A consortium of marine experts from across higher education, research and industry has identified the research priorities and development needs required to speed up the progress of marine renewable energy technologies.
The Partnership for Research in Marine Renewable Energy (PRIMaRE) has said it will focus its collaborative work on three strategic areas, covering technical research, interdisciplinary research, and environmental priorities. Of particular interest is the need to study the impact of marine renewable energy technologies on the environment and local communities.
PRIMaRE – the Universities of Plymouth, Exeter, Southampton, Bristol and Bath, along with the Marine Biological Association of the UK, Plymouth Marine Laboratory, the South West Marine Energy Park, and Wave Hub – is working to establish a ‘centre of excellence’ for the south of the country. It agreed the priorities following a consultation process with all sectors of the marine renewable energy community.
Deborah Greaves, Professor of Ocean Engineering, and former chair of PRIMaRE, at Plymouth University, said:
“Marine renewable energy has tremendous potential, but there are some significant challenges that need to be tackled if it is to meet its commercialisation targets. By setting out our research priorities, we are issuing a call to action, not just to our own researchers within the PRIMaRE group, but to the wider sector nationally.”
The first of those priorities is technical research, which covers a multitude of different topics, from the need to develop better materials that are resistant to corrosion and biofouling and components that offer greater reliability, to better understanding the stress placed upon devices when they are deployed and subjected to a wide range of conditions, many of them extreme. It also looks at issues of efficiency, cost and safety.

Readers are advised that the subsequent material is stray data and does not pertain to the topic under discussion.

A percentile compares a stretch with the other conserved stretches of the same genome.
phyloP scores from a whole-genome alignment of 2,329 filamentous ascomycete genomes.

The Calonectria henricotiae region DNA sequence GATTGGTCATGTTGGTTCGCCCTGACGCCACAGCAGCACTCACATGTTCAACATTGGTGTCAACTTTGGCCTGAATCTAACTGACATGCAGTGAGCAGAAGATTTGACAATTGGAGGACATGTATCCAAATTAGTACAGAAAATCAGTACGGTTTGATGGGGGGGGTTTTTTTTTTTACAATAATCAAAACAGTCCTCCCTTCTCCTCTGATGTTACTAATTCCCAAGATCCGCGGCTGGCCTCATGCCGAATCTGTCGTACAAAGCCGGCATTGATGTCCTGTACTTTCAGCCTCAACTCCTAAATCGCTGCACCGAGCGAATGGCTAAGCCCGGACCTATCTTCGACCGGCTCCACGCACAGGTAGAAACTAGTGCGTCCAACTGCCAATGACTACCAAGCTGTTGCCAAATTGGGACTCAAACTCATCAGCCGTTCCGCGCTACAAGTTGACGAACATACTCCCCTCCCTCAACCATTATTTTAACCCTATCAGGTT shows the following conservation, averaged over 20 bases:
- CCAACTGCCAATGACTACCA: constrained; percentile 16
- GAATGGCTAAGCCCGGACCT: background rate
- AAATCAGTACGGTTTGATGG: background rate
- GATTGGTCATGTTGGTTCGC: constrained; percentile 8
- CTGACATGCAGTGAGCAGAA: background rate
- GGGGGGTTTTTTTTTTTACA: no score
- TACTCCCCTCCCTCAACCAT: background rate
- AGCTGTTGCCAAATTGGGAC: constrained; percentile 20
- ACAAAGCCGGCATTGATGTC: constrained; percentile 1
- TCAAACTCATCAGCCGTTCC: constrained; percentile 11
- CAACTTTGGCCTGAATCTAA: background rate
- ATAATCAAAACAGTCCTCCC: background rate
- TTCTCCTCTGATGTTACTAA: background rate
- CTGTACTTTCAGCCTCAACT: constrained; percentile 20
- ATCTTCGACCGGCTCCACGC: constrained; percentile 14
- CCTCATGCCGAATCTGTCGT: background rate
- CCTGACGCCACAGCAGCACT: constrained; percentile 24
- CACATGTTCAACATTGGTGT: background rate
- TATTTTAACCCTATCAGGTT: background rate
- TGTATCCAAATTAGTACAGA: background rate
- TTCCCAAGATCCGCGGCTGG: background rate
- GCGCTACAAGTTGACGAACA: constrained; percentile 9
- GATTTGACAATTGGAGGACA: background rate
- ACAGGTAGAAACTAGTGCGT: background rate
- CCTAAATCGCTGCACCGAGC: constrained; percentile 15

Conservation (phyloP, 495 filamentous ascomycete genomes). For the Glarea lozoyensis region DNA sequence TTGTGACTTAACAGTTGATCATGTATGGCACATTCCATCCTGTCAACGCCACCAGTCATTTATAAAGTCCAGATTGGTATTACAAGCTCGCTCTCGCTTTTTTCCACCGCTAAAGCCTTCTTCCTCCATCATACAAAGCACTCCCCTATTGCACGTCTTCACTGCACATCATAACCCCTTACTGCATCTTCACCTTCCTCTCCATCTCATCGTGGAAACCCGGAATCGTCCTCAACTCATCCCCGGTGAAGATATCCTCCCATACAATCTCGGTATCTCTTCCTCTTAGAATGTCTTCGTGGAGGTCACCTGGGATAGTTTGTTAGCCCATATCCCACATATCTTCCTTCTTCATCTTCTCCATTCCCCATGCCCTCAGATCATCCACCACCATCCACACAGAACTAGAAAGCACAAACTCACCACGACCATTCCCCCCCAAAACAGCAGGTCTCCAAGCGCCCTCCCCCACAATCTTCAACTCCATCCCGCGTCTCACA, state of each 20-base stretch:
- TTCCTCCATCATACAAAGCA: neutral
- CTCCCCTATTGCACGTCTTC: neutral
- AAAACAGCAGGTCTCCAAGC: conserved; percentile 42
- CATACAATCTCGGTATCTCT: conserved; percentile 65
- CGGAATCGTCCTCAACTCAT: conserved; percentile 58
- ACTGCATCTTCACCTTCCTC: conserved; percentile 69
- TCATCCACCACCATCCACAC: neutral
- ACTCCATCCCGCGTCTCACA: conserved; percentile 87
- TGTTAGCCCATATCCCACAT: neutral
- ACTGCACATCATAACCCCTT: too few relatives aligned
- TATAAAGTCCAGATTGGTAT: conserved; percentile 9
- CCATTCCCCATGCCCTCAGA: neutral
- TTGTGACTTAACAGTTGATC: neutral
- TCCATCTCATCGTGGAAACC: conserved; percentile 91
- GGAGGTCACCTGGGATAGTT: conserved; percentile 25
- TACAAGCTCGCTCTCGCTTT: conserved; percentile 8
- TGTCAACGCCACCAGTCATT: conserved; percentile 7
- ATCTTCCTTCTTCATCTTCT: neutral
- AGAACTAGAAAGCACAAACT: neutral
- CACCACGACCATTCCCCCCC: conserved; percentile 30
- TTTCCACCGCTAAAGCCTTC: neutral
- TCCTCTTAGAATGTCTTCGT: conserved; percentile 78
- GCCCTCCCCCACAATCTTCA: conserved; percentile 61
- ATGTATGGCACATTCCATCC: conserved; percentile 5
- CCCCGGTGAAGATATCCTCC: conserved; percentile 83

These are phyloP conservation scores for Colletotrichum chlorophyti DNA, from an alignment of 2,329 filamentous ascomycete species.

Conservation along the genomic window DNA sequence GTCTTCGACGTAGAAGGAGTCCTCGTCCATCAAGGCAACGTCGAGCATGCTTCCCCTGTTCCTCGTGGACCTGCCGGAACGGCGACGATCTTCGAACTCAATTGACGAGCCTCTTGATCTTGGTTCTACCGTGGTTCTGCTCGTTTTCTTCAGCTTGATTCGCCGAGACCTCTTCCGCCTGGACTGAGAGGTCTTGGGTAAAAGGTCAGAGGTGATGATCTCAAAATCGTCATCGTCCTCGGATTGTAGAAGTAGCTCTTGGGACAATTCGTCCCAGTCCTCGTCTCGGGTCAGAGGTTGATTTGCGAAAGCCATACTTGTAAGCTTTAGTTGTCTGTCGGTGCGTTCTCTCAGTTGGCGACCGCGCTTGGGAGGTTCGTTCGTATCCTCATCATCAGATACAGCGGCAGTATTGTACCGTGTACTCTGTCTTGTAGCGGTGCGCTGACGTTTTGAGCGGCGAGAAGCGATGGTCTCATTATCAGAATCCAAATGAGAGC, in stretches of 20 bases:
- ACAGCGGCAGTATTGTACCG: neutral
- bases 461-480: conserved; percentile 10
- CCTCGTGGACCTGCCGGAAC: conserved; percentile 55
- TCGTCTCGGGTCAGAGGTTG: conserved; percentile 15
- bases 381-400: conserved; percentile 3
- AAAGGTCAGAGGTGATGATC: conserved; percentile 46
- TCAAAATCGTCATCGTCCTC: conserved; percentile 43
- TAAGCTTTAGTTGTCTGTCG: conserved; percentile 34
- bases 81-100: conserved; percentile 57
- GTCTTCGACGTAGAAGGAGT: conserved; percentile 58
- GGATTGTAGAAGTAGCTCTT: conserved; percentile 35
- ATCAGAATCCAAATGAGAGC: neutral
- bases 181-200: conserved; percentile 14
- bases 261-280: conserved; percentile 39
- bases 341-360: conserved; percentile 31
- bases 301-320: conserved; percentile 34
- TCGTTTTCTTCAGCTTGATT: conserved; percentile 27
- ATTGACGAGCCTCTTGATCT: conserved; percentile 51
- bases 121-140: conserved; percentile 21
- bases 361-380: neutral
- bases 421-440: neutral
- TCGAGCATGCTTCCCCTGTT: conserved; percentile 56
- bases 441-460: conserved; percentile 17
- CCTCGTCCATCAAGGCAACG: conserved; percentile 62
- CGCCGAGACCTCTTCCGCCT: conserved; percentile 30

The second priority, interdisciplinary research, includes areas such as planning and governance of the seas and coastal regions, and the impacts and implications of marine energy technology for both the environment and the wider socioeconomic landscape.
And under environment research, the consortium will look at areas such as the impact of marine renewable technologies upon the seabed and other structures, and upon marine life, whether through risks of entanglements and entrapment, the transportation of invasive species, or providing new habitats, such as an ‘artificial reef’.
Jun Zang, Reader and Director of WEIR Research Unit at University of Bath, and the chair of PRIMaRE, said:
“We have some of the country’s leading researchers in these fields, so there is a great opportunity for us not only to define the research agenda, but engage directly with industry partners as well.”
Stuart Herbert, Commercial Director of Wave Hub, added:
“We are fortunate to have access to world class researchers and marine renewable energy test facilities in the South of England. This has enabled the South West to attract international companies and investors from across the world. We are delighted to have the opportunity to work with PRIMaRE to help define the specific research priorities that need to be addressed to expedite the commercialisation of the marine renewable energy sector.”